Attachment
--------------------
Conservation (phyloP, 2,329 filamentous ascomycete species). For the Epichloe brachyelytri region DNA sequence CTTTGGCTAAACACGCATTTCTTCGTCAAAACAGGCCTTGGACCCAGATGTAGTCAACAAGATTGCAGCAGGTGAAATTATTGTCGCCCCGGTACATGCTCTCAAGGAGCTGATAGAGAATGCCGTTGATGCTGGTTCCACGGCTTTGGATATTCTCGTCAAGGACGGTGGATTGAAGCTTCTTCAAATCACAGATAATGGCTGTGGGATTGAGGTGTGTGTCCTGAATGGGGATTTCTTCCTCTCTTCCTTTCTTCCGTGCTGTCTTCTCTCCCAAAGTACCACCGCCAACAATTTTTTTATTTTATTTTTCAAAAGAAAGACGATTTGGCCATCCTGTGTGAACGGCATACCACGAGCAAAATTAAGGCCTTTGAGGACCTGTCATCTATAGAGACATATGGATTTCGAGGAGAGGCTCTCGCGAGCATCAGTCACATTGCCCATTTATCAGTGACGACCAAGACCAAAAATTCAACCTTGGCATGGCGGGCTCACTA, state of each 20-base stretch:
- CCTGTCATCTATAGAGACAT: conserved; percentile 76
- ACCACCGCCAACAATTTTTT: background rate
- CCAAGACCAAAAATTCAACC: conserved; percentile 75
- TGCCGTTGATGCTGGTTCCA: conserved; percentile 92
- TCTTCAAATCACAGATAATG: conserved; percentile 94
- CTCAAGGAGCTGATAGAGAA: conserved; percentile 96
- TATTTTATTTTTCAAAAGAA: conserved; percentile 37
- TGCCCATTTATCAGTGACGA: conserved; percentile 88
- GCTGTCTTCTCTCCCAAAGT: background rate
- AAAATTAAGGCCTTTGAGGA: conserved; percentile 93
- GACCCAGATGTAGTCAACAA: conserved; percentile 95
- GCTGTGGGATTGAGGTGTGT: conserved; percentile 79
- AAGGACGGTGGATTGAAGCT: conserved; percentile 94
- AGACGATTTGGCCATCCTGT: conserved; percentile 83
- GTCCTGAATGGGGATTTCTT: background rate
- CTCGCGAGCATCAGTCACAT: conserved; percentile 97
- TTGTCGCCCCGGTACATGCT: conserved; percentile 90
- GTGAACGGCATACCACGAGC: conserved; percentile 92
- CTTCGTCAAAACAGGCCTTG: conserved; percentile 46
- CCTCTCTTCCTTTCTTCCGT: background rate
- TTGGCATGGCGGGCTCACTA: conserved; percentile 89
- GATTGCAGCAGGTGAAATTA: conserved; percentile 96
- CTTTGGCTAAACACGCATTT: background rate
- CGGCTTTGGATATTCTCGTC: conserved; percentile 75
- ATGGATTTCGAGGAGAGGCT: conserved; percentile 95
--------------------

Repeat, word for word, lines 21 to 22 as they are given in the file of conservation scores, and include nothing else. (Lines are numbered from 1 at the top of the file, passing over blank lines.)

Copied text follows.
- CCTCTCTTCCTTTCTTCCGT: background rate
- TTGGCATGGCGGGCTCACTA: conserved; percentile 89